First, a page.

“We will meet them in court,” he said.

Seri attorney Osmond Mngomezulu confirmed that he had received the documents from Letjoko concerning the Sol Plaatje housing development but that nothing had yet been done because Seri was inundated with cases. However, Seri plans to hold a meeting with the Sol Plaatje community on Sunday May 19 to investigate the matter further.

“This matter is not a straightforward one, it’s complex and requires attention,” said Mngomezulu.

The victims

Sibongiseni Ngcobo, 43, whose house has been invaded, has made repeated attempts to regain it, to no avail. Shortly after he signed the “happy letter” he had prepared to move into his new home, only to find that someone had already occupied it.

After a squabble with the invader during which he ended up breaking the door, the Roodeport police arrested him.   

“I showed them the papers I had signed which [proved] I was the rightful owner and they still arrested me,” said Ngcobo. “Here the rightful owner is arrested and not the person who has invaded their house.”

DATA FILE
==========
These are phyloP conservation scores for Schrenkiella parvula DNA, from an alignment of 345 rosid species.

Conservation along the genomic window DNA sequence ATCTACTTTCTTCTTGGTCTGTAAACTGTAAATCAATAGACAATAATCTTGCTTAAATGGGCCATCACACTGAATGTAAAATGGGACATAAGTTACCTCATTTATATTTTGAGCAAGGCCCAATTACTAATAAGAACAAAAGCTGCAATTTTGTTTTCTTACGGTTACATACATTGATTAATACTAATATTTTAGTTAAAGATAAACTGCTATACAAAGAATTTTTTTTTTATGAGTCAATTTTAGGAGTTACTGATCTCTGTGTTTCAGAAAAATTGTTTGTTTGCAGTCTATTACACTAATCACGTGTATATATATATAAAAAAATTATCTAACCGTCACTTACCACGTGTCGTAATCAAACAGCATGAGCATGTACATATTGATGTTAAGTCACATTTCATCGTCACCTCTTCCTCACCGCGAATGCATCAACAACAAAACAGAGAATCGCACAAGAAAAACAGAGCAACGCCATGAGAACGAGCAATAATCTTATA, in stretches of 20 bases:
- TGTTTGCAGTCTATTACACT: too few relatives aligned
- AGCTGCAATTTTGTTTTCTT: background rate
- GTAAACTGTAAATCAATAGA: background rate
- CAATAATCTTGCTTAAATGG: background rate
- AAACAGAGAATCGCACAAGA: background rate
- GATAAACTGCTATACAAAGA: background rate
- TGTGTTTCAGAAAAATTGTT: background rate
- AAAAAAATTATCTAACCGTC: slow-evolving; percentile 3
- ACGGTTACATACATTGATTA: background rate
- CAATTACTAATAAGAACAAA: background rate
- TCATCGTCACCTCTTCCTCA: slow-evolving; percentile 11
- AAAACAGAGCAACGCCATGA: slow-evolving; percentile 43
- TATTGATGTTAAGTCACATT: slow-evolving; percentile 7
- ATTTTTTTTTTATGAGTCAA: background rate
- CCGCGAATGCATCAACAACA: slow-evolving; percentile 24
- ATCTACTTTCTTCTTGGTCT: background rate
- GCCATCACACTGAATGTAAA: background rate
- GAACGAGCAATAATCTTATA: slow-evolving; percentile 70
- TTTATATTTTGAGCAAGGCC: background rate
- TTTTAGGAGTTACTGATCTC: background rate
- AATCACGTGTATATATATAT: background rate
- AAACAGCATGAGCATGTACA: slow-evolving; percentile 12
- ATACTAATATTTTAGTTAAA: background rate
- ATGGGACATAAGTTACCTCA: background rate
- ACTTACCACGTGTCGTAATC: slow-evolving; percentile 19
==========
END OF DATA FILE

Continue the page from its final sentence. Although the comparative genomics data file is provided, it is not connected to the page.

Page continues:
He is now forced to live with his wife and four children in a two-room flat belonging to a relative.

Another resident, Gogo Makgosimang Matsuwoni, 71, signed a letter of satisfaction in July 2010, but still lives in a one-room shack while another person has taken over her house. 

“I can’t apply for a house and then someone else gets it,” said Matsuwoni. “Is that right? [But] when it’s time for elections we’re all told to vote.”

No response

When Corruption Watch approached the City of Johannesburg to respond to the complaints of the Sol Plaatjie residents, housing communications representative Bubu Xuba referred us to Joshco, saying it was responsible for the project.

Corruption Watch put forward a set of questions to Joshco, asking why the eviction process had been halted; what had happened to the money set aside for security, greening and a playground; why there were still no roads and electricity and when the residents would receive their title deeds.

Despite giving Joshco two weeks to respond, Corruption Watch has yet to receive a reply. 



More than 300 informal settlers in Sol Plaatje squatter camp near Roodepoort are still waiting for RDP houses they were promised in 1999. Although most of the houses have been built, many have been made uninhabitable by vandalism and illegal occupation.